The Ugliest Animals

What constitutes ugliness is a matter of opinion, although to a momma batfish a baby batfish must be adorable. The animals mentioned here are notably unattractive. There are tens of thousands of scientifically identified animals and fish, so other peoples’ lists might vary.

Perhaps the ugliest mammal is the Naked mole rat, Heterocephalus glaber. These are not really rats, but they are naked, almost hairless. They live their lives underground, so they have tiny eyes. Unique among mammals, they live in hive-like colonies of several dozen animals, replete with a queen. Their beady eyes, hairlessness and spindly limbs make them look like a plush toy to scare children. But there’s something interesting about them: they have amazing resistance to cancer, so medical science is taking a close look. They live a robust 30 years, very long for a small mammal. They inhabit parts of East Africa.

Another remarkably ugly animal is the Mexican salamander called the Axolotl, Ambystoma mexicanum. These creatures inhabit Lake Xochimilco, not far from Mexico City. They are critically endangered because of habitat destruction and pollution, and also because of the pet trade. They are so ugly that many collectors find them sort of cute. Axolotls reach adulthood without going through any kind of metamorphosis, so their infant stage is permanent. They have a look that can be described as a permanently unshaved surprise. They also have a trait of great interest to medical science: it can regenerate spinal cord tissue, retinal tissue and completely replace legs. The genome is huge, 32 billion base pairs. It has been sequenced so researchers interested in regenerative tissue worldwide have access.

The Blobfish, Psychrolutes marcidus, lives at depths of 2,000 to 4,000 feet off the Australian coast. The fish is about a foot long. They are hard to describe, but imagine a pink drunk uncle without a skull. They have what looks like a huge nose and a look of an oily, flat face. They lack the swim bladder characteristic of most fish, and they do not have much of a skeleton. They really are something of blobs. They are not edible, but are caught as bycatch by fishers looking for other fish. They are critically endangered, with one estimate that there are only a few hundred of the fish left. Videos show them to be more graceful and far better looking in their natural habitat. Discovered only in 2003, the Blobfish is thought to live perhaps 130 years.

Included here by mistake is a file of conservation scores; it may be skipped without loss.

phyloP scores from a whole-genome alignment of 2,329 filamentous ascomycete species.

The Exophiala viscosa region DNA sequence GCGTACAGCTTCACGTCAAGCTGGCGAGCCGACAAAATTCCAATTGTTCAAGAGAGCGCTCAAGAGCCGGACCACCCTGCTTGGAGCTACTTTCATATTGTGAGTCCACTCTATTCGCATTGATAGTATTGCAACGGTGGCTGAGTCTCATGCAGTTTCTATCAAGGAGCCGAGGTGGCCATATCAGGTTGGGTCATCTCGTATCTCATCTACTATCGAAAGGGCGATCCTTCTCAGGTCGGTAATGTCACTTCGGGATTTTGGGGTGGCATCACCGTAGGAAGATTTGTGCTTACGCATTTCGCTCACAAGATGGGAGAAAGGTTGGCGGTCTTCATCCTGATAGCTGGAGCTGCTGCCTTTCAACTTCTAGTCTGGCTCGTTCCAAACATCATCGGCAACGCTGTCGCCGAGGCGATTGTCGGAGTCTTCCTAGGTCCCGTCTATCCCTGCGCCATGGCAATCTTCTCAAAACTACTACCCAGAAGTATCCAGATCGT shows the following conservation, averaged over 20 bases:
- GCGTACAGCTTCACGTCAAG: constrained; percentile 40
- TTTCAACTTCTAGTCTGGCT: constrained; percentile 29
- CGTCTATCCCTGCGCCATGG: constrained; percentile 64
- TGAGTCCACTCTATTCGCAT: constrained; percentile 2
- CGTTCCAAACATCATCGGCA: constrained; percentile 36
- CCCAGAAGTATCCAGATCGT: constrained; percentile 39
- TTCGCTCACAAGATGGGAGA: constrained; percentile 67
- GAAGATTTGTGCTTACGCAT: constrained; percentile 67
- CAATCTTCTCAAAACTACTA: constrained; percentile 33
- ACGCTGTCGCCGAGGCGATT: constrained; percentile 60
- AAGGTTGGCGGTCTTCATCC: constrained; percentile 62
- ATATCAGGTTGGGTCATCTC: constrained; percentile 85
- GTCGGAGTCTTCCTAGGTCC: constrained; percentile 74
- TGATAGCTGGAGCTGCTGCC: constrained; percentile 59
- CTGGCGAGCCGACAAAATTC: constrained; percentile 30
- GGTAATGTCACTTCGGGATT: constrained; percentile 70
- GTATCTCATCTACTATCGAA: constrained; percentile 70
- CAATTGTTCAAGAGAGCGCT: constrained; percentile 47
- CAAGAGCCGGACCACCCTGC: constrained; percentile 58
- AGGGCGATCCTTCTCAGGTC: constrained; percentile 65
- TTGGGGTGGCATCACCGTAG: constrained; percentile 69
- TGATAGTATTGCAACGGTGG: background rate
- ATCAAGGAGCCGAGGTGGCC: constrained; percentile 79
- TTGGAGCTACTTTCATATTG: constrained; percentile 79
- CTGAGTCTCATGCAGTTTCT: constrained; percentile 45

The Proboscis monkey, Nasilis larvatus, is a large monkey native to Borneo. The monkey has a sort of neatly trimmed look overall but has a remarkable nose. The nose—the ‘proboscis’ for which the monkey is named—is predominant on the animal’s face. The bulbous nose looks something like a huge collapsed carrot. These monkeys frequent mangrove forests and riverbanks. They wade in water standing up, a bipedal posture uncommon in monkeys. They are good swimmers. They are fairly large, the males reaching about 50 pounds. They live to about 20 years. Habitat destruction has reduced their number to an estimated 7,000. The purpose of the unusual nose is thought to help the males make loud honking calls.

The Lake Titicaca Scrotum Frog, Telmatobius culeus, is the largest totally aquatic frog, and is native to the Lake Titicaca system. Titicaca is a large lake on the border between Bolivia and Peru, high up in the Andes. This frog may weigh up to two pounds. It has a remarkable system of folded skin, which helps it absorb oxygen. The frog has a sort of permanent giddy smile. It is long-lived for a frog, up to about twenty years. Its nickname comes from its unfortunate resemblance to a human male’s scrotum. That’s not amusing for the frog, because it is hunted and served, eaten as a supposed aphrodisiac. That’s not the frog’s only problem Introduced rainbow trout relish the frog’s tadpoles, and pollution is affecting the waters it lives in. The frog is endangered…

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1 comment

  1. I think the Salamander is pretty cool!

    Liked by 1 person

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